Mixed feelings about people begging
27 May 2019
In a new thesis in human geography, Erik Hansson analyses Swedish society’s reactions to the presence of begging European citizens. The thesis covers the history and social problems of begging, but also analyses people’s feelings and reactions in their encounters with those who ask for help.
The Swedish “begging debate” has largely revolved around the yes/no question of whether begging should be banned. This has created a paradox. On the one hand, begging – most often by Roma EU citizens from Romania and Bulgaria – is not seen as belonging to Sweden’s welfare society. On the other hand, refusing assistance to needy people conflicts with the principles of solidarity and equality on which the Swedish self-image is partly based.
The research material includes 1,329 media articles (from debate contributions to news reports) published in 2014–16, and also interviews, observations and social media postings. To understand people’s feelings and reactions when they encounter people begging, Hansson uses psychoanalytic theories as applying to society. Debate articles and interviews are analysed and merged with a historical perspective on economics and social policy.
Ambivalence, anxiety and discomfort
In his thesis, Hansson notes that, all through history, people have felt ambivalence, anxiety and discomfort about the presence of and their encounters with people begging. In the world religions and history of political ideologies, there is also marked ambivalence about the act of begging. People feel pity, compassion and solidarity as well as contempt, loathing and anger. Hansson sees two different dimensions – one political and one psychological. The political dimension raises questions about rights and obligations regarding ownership in society.
The psychological dimension is more specifically about the actual encounter with the begging person and the gesture. Put simply, they confront people with a demand of conscience: to decide how to relate to a fellow human being. Faced with other people’s appeals for help, it is easy to feel anxious. As a defence mechanism, to escape this anxiety, the feeling is transformed into sympathy, antipathy or apathy instead.
Mixing emotion and assumed traits
“You get information from the community that can explain the ‘beggar’ as having a personality that fits in with your feeling of sympathy, antipathy or apathy. The antipathy is often about the bad feeling aroused within you, which is transmuted into the view that a ‘bad person’ made you feel bad. So it becomes a mixture of your own emotion and the other person’s assumed characteristics. That would explain the rumours, recurring throughout history, of ‘beggars’ as not really poor, but instead criminal gang members or idle layabouts,” Hansson says.
Present-day situation not unique
The thesis shows that the current situation is not historically unique. The existence of begging is an issue with profound causes that are about not only ethnic discrimination, but also more comprehensive political and economic structures that shape public policy generally.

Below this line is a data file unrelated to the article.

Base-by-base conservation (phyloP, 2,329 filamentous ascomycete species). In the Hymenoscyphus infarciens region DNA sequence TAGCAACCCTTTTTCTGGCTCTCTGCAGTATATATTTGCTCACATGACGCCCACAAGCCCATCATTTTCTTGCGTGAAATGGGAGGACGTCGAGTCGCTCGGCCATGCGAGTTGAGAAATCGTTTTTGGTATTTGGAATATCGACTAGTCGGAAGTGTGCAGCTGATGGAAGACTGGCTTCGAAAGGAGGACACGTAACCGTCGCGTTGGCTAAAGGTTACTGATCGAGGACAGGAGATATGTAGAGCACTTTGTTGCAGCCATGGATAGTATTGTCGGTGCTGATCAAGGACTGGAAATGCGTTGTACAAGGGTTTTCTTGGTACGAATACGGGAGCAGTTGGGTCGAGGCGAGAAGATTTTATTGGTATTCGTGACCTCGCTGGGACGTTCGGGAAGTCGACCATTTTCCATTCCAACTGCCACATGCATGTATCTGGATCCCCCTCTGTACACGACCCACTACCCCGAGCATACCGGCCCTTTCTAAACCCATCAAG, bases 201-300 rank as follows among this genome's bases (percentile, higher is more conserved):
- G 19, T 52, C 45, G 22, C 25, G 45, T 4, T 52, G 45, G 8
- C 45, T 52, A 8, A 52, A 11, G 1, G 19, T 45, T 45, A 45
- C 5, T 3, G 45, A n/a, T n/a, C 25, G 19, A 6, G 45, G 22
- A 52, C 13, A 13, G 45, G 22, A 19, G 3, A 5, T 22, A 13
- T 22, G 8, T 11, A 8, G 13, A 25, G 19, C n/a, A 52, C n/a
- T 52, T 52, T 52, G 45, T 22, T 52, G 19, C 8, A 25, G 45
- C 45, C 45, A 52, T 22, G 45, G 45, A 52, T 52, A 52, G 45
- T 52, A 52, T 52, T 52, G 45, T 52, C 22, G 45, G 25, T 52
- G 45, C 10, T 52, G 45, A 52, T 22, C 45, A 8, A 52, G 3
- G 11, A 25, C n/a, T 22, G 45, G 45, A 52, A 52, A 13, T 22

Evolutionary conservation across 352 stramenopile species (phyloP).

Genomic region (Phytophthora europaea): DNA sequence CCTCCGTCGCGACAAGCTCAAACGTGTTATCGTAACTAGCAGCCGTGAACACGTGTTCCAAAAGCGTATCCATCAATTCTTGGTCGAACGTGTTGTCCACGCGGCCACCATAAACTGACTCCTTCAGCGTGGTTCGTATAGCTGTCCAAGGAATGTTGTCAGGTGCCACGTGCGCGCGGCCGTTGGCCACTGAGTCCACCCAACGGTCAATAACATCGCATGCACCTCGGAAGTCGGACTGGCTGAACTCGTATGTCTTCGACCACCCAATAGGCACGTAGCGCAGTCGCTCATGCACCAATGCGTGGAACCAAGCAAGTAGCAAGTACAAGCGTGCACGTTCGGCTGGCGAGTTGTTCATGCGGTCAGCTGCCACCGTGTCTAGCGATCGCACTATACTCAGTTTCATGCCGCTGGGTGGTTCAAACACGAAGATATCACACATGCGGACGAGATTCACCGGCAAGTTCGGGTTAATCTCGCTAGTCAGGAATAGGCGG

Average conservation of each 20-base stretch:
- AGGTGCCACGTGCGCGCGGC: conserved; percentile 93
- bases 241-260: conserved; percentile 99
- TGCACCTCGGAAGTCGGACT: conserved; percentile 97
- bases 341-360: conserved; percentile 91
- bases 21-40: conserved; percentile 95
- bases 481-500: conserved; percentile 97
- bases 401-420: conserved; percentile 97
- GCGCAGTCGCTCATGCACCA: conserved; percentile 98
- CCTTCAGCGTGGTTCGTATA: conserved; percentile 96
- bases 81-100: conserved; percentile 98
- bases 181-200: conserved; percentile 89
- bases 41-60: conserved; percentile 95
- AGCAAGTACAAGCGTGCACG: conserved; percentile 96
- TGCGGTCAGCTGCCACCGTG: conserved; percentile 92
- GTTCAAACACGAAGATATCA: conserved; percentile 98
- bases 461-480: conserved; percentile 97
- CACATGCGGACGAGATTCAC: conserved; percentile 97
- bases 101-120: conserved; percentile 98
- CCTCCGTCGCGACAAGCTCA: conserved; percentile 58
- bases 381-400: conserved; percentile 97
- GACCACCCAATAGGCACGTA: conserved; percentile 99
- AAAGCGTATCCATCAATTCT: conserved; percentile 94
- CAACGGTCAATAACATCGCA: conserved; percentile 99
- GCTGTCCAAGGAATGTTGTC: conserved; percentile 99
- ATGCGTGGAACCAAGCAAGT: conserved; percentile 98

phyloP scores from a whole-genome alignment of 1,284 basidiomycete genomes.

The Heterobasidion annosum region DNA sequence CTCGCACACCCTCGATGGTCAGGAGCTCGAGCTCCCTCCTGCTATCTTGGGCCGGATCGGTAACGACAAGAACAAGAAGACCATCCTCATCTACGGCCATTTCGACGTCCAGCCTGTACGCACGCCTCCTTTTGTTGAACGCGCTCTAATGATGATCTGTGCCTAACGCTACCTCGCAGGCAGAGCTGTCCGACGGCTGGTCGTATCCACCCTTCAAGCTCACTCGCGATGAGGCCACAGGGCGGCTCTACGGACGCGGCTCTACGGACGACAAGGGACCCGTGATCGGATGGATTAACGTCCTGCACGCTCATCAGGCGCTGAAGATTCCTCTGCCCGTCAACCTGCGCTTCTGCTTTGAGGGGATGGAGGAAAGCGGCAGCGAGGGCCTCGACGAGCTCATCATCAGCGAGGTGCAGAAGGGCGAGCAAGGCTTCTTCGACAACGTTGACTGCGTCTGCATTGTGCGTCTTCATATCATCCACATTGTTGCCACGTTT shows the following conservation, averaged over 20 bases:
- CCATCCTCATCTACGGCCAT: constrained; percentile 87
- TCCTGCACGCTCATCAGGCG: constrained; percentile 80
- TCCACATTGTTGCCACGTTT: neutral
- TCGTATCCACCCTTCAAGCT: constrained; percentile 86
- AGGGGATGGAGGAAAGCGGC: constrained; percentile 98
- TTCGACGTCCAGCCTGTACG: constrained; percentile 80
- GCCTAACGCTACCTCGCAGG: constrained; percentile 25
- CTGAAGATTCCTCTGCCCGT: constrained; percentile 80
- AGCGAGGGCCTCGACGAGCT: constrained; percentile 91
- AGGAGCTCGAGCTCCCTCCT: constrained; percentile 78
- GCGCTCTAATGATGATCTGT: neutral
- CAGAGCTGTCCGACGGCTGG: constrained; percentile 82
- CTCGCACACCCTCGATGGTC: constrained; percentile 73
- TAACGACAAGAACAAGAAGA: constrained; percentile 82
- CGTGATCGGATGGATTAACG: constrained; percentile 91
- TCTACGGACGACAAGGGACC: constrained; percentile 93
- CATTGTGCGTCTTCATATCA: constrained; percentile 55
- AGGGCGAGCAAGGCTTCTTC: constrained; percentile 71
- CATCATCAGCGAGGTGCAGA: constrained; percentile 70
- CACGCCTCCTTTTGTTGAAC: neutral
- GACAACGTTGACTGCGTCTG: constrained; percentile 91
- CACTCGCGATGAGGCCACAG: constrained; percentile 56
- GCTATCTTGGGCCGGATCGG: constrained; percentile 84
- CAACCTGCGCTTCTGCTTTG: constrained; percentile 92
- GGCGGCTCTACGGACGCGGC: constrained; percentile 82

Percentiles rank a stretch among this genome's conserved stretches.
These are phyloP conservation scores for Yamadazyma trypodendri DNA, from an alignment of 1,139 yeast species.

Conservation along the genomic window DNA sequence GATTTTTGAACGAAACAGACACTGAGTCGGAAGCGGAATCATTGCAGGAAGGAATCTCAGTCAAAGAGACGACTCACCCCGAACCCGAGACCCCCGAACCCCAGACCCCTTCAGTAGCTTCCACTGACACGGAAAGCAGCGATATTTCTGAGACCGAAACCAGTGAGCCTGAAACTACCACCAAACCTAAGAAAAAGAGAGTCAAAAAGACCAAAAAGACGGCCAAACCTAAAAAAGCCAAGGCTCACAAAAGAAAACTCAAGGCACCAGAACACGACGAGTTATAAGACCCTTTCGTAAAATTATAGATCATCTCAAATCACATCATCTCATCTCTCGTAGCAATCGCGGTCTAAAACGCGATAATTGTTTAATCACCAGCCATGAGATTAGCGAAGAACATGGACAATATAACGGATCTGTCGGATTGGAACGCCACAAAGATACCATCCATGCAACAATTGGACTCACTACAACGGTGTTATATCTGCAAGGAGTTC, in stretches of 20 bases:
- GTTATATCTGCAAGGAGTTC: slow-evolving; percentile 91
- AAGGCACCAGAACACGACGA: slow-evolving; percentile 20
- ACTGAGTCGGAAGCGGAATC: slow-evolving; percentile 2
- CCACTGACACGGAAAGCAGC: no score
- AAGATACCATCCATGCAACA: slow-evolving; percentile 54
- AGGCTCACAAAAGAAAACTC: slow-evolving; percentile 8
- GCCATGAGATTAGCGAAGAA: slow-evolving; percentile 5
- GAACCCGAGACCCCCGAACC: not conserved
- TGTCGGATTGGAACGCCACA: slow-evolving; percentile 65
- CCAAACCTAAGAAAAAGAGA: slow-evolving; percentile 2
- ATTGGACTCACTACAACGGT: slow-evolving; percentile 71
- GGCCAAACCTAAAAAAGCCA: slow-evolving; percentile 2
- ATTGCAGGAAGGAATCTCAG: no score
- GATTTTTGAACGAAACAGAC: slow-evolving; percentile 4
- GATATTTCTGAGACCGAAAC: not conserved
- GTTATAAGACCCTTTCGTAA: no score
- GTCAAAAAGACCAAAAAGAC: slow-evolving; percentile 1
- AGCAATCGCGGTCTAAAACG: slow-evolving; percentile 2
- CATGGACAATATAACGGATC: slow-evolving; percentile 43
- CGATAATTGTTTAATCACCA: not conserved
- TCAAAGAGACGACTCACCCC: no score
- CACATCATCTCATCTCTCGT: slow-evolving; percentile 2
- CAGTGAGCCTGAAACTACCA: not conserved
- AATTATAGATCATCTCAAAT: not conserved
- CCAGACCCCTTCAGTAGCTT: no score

“The exclusion of foreign Roma in Sweden from getting basic human rights met – in terms of a roof over one’s head, sanitation, education, health and livelihood – is very reminiscent of historical discrimination against Swedish Roma. In the thesis, that ‘historical return’ is discussed in the context of Sweden’s current employment and housing policies. In both these policy areas, there’s a kind of deadlock between the left and right wings as to what rights Swedish citizens, and others, should have in terms of work, livelihood and housing. These deadlocks, in turn, affect the political silence when it comes to debating solutions to help the group in Sweden,” Hansson says.
The disputation (public defence) of the thesis, ”Det känns fel.” Om det svenska samhällets reaktioner på närvaron av tiggande EU-medborgare, 2014-2016 (“‘It feels wrong’: Swedish society’s reactions to the presence of begging EU citizens, 2014–2016”), will take place on 14 June 2019.
Psychoanalysis in human geography
Psychoanalysis is used as social theory when, for example, researchers try to understand phenomena that are about strong expressions of emotion that may seem irrational from an “enlightened” perspective. One reason why more human geographers and social scientists are becoming interested in psychoanalysis is the advance of various phenomena such as nationalism, racism, populism, the “fake news” debate and “climate-change denial”. Social theorists began to make use of certain psychoanalytic theories as early as the 1940s in an attempt to understand the emergence and temptations of Nazism and fascism. The purpose is to try to understand what people crave, and feel anxious and fearful about, in their social interaction with others.
Previously published research in the field
This is the first Swedish social-science thesis to tackle this subject, but there are other studies that touch on the area in various ways. For example, there is an artistic research thesis by Cecilia Parsberg of Lund University on the issue of meeting a beggar emotionally and intellectually. In 2018, political scientist Katarina Zelano of the University of Gothenburg published an interview study on Swedes’ begging, and sociologist Vanessa Barker of Stockholm University has written about the Swedish Government’s treatment of Roma. In a historical study, Tobias Davidsson of the University of Gothenburg has reviewed 19th-century political debate on poverty relief in Sweden.